II. DISCUSSION

Defendant seek to dismiss Plaintiffs' claims on a number of grounds, including Plaintiff's failure to tender, relevant statutes of limitations, and Defendant's non-involvement in the loan's origination. Plaintiffs respond by requesting leave of the court to amend their complaint.

Plaintiffs filed their initial, sixty-nine page complaint in pro per. The complaint is difficult to understand and provides few specific facts. Instead, it largely lists statutes and definitions, with generalized and conclusory allegations. The complaint therefore fails to meet the minimum pleading requirements of Rule 8 of the Federal Rules of Civil Procedure. See, e.g., Bell Atl. Corp. v. Twombly, 550 U.S. 544, 553-55 (2007); Bautista v. L.A. County, 216 F.3d 837, 840 (9th Cir. 2000); Yamaguchi v. U.S. Dep't of the Air Force, 109 F.3d 1475, 1481 (9th Cir. 1997). To the extent Plaintiffs allege fraud on the part of Defendants, they also fail to meet the more stringent requirements of Rule 9(b). See, e.g., Vess v. Ciba-Geigy Corp. USA, 317 F.3d 1097, 1106 (9th Cir. 2003); Cooper v. Pickett, 137 F.3d 616, 627 (9th Cir. 1997). The court therefore dismisses Plaintiffs' complaint on these grounds.

The court is not convinced, however, that all of Plaintiffs' claims - if properly plead - would fail as a matter of law. In particular, Plaintiffs appear to allege that: (1) Defendants entered into a loan modification agreement; (2) Plaintiffs then made the required payments; but (3) Defendants still foreclosed on the Property, in violation of the modification agreement.*fn2 (Compl. ¶ 31.) Depending on the specific facts, Plaintiffs might thereby make out a claim for relief that would not be time-barred or subject to the tender requirement. See, e.g., Aceves v. U.S. Bank, N.A., 192 Cal. App. 4th 218, 225-31 (2011); Wolf v. Wells Fargo Bank, N.A., No. C11--01337, 2011 WL 4831208 at *4, *7-10 (N.D. Cal. Oct. 12, 2011); Park v. U.S. Bank Nat'l Ass'n, No. 10cv1546, 2011 WL 4102211 at *9-12, *15 (S.D. Cal. Sept. 13, 2011); Esoimeme v. Wells Fargo Bank, No. CIV S--10--2259, 2011 WL 3875881 at *12 (E.D. Cal. Sept. 1, 2011); Das v. WMC Mortgage Corp., No. C10-0650, 2010 WL 4393885 at *2-3, *5-7 (N.D. Cal. Oct. 29, 2010); Del Valle v. Mortgage Bank of Col., No. CV-F-09-1316, 2010 WL 1813505 at *6, *9 (E.D. Cal. May 5, 2010); Vissuet v. Indymac Mortgage Servs., No. 09-CV-2321, 2010 WL 1031013 at *4 (S.D. Cal. March 19, 2010); Yamamoto v. Bank of N.Y., 329 F.3d 1167, 1171 (9th Cir. 2003).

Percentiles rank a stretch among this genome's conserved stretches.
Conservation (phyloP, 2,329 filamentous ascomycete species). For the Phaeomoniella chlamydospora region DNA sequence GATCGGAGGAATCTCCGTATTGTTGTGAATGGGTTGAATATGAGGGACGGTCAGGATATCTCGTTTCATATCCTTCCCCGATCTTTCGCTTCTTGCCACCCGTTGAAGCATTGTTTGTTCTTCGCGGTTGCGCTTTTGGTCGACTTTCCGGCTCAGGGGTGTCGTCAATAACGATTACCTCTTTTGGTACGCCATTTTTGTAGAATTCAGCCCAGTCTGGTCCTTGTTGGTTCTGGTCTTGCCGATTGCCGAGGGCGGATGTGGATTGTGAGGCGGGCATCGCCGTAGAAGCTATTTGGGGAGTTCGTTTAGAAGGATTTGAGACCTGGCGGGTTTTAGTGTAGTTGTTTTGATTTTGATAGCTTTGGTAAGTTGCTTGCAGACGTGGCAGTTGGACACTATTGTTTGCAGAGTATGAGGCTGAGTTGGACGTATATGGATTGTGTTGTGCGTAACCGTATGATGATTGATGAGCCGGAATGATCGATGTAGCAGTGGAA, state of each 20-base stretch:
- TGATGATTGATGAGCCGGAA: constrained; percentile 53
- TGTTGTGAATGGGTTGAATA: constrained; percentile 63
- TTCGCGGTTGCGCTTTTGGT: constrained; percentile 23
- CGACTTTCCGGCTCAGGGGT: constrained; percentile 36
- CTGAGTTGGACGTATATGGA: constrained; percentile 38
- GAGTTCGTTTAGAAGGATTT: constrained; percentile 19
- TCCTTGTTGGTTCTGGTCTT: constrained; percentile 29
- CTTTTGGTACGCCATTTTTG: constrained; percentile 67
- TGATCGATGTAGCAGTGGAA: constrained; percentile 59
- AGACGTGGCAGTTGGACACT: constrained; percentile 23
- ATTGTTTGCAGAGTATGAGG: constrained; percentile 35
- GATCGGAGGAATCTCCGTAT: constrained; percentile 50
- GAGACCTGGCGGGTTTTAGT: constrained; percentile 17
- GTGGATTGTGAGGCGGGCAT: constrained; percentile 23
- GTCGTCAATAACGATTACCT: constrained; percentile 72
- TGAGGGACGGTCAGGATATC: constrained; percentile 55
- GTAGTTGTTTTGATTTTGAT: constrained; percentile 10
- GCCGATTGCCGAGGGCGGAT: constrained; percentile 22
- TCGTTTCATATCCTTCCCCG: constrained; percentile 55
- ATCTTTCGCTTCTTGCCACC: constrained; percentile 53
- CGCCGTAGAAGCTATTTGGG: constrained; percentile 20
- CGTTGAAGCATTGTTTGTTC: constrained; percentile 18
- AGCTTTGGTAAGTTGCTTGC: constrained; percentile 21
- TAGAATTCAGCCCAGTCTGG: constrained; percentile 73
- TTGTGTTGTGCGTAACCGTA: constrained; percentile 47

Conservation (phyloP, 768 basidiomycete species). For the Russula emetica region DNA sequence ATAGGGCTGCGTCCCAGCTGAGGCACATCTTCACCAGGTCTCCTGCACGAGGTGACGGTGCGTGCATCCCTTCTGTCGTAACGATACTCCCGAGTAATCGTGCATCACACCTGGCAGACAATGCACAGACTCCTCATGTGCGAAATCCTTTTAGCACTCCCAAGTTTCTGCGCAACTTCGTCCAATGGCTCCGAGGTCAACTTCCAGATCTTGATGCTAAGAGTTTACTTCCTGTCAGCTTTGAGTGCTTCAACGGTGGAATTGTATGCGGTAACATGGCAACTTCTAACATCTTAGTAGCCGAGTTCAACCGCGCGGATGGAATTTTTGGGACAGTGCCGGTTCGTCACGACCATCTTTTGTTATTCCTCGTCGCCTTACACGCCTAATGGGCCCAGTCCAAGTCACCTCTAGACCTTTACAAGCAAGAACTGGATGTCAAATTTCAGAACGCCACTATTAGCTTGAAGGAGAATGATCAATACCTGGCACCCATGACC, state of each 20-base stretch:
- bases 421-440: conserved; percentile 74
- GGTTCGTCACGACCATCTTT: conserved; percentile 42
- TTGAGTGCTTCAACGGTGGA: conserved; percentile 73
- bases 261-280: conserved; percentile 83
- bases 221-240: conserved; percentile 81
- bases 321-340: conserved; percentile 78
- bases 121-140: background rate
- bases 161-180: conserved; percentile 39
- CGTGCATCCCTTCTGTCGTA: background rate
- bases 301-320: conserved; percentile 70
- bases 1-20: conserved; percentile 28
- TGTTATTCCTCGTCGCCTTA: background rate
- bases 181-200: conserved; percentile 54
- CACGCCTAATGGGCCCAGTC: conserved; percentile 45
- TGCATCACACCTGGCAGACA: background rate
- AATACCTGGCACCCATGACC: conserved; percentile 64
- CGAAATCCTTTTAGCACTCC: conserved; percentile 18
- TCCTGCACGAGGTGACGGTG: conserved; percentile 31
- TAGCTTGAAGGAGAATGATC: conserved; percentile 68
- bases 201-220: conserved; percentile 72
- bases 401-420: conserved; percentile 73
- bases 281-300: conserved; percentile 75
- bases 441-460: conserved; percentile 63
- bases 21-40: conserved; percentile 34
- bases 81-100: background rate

Accordingly, it is not clear that Plaintiffs are unable cure the deficiencies in their complaint - especially given that Plaintiffs now appear to be represented by counsel, who filed the opposition to Defendant's motion to dismiss. See Hubbard v. Bank of Am., No. 10--3094, 2011 WL 2470021 (D. Or. Apr. 21, 2011) ("A pro se litigant should be given leave to amend his complaint unless it is absolutely clear that no amendment could cure the deficiencies of the complaint." (citing Lopez v. Smith, 203 F.3d 1122, 1130--31 (9th Cir. 2000) (en banc); Barrett v. Belleque, 544 F.3d 1060, 1061--62 (9th Cir. 2008) (per curiam)).

The court reminds Plaintiffs and their counsel, however, that opportunities to amend are not limitless, and that the court will not sift through statutory recitations and general allegations. Plaintiffs must allege specific facts sufficient to make out claim for relief, bearing in mind the legal defenses raised by Defendant, which often preclude many foreclosure-related claims and relief.

III. CONCLUSION

For the foregoing reasons, the court GRANTS Defendants' motion to dismiss without prejudice. Plaintiffs shall file a first amended complaint within 20 days of the date of this order.

IT IS SO ORDERED.